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The Harvard Undergraduate Association convened for its final general meeting of the fall semester Sunday, allocating nearly $17,000 in grants for social, academic, and professional development initiatives.
With the Association’s inaugural semester drawing to a close, the body also outlined plans for an “organizational review,” which could see the creation of an “Inclusion Team” and an expanded “Co-Treasurer” position.
The working group, which will convene over winter recess, will propose structural and procedural recommendations to the HUA executive team. Any changes to the HUA’s constitution would require approval via a College-wide referendum.
During the meeting, HUA leaders confirmed this spring’s referendum may include a question on the creation of the “Inclusion Team,” a move that comes after the body drew criticism from Harvard Primus, a campus group for first-generation, low-income students, early in the semester.
In September, Primus leaders alleged the student government rejected the group’s efforts to establish an HUA diversity, equity, and inclusion team, a charge the HUA deemed “misinformation.”
With $47,493.74 remaining in its total fall semester budget, the Association moved to approve two costly initiatives Sunday.
Citing a need for accessible professional clothing on campus, HUA Co-Presidents LyLena D. Estabine ’24 and Travis Allen Johnson ’24 introduced a “Professional Clothing Closet” initiative, which would allow Harvard students to borrow formal wear for professional development purposes, free of charge.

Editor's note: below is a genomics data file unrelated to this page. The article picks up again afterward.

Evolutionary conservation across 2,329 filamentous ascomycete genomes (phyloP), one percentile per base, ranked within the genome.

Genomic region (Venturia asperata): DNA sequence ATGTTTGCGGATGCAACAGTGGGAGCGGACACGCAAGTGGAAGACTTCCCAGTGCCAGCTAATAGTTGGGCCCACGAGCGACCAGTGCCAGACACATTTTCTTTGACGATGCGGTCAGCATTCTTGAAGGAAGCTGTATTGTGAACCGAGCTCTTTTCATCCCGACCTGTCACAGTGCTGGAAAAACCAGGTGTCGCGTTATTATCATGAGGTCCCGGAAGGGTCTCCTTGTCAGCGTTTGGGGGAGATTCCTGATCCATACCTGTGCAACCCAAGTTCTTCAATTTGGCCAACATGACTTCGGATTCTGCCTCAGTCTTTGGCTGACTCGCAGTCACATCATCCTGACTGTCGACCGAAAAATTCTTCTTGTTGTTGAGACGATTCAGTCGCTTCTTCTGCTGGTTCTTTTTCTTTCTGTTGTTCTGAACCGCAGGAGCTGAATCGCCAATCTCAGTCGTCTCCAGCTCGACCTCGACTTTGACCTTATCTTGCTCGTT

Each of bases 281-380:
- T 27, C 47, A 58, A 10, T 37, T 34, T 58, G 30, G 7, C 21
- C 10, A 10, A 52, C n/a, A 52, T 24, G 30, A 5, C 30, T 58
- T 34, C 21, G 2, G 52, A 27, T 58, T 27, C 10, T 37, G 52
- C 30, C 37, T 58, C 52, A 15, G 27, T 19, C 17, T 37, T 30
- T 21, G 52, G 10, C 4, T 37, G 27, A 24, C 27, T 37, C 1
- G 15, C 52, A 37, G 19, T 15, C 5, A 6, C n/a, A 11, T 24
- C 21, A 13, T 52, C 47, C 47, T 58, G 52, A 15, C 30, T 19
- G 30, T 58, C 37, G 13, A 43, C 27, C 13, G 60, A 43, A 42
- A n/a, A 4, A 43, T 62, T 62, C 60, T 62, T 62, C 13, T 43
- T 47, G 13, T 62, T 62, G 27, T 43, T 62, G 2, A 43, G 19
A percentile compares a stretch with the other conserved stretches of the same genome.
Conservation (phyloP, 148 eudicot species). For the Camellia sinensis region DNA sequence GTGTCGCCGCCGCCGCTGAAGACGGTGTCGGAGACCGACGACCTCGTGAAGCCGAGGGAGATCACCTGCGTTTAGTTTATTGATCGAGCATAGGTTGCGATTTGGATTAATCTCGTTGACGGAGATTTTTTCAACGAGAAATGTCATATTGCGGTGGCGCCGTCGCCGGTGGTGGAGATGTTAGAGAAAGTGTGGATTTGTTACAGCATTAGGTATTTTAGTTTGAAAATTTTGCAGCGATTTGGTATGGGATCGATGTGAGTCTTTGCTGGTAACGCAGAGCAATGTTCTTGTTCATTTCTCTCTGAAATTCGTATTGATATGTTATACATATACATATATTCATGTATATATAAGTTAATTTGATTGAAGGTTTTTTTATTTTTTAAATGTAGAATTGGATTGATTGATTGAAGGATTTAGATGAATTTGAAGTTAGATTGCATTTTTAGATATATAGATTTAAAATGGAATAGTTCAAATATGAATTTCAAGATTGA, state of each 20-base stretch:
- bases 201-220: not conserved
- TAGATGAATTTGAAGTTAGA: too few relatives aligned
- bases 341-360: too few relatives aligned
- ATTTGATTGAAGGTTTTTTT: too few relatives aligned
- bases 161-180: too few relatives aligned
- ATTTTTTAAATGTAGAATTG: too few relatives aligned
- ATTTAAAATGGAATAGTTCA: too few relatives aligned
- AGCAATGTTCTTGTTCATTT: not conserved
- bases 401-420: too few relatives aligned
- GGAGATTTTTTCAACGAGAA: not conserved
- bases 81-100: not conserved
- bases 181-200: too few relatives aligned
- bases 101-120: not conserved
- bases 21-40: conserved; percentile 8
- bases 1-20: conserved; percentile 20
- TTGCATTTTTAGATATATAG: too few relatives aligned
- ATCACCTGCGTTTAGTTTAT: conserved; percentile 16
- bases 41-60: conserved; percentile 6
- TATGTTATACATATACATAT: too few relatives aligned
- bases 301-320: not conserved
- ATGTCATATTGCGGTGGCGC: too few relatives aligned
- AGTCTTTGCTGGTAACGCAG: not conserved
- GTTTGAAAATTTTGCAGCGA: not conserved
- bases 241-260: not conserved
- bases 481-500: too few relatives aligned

Estabine and Johnson said the project would source its inventory from a combination of donations from Harvard affiliates and purchases made by the Association. Students would not have to demonstrate financial need to use the closet.
Voting Sunday, the Association unanimously approved a $10,000 allocation to fund the project, which is set to begin operation in early February.
The Association also approved a $6,456 grant from its Social Life Team budget to Harvard Datamatch, a service that matches Harvard students with 10 potential love interests or friends via an algorithm based on responses to an online survey. The grant will go toward the service’s technical costs and meal subsidies for matched students.
Harvard Datamatch Co-Presidents Alexander V. Cheng ’24 and Chelsea E. Guo ’24 said they requested the money in part due to the rising cost of food in Harvard Square. Additionally, the funding will allow participants to go on subsidized dates with all 10 of their matches, rather than just the top matches as in years past.
Thirteen students, including Guo and Cheng, voted in favor of the grant. Two voted “unopposed.”
At Sunday’s meeting, HUA Finance Officer Alexander J. Zurovec ’25 also presented a brief summary of fall semester funding.
According to the presentation, which rounded figures to the nearest dollar amount, 254 student organizations submitted $682,175 in eligible funding requests, $225,503 of which was ultimately approved by the HUA.
Zurovec said he hopes to improve clarity for club leaders around what costs are eligible for HUA funding and solicit feedback on the disbursement process via a survey form.
—Staff writer J. Sellers Hill can be reached at email@example.com. Follow him on Twitter @SellersHill
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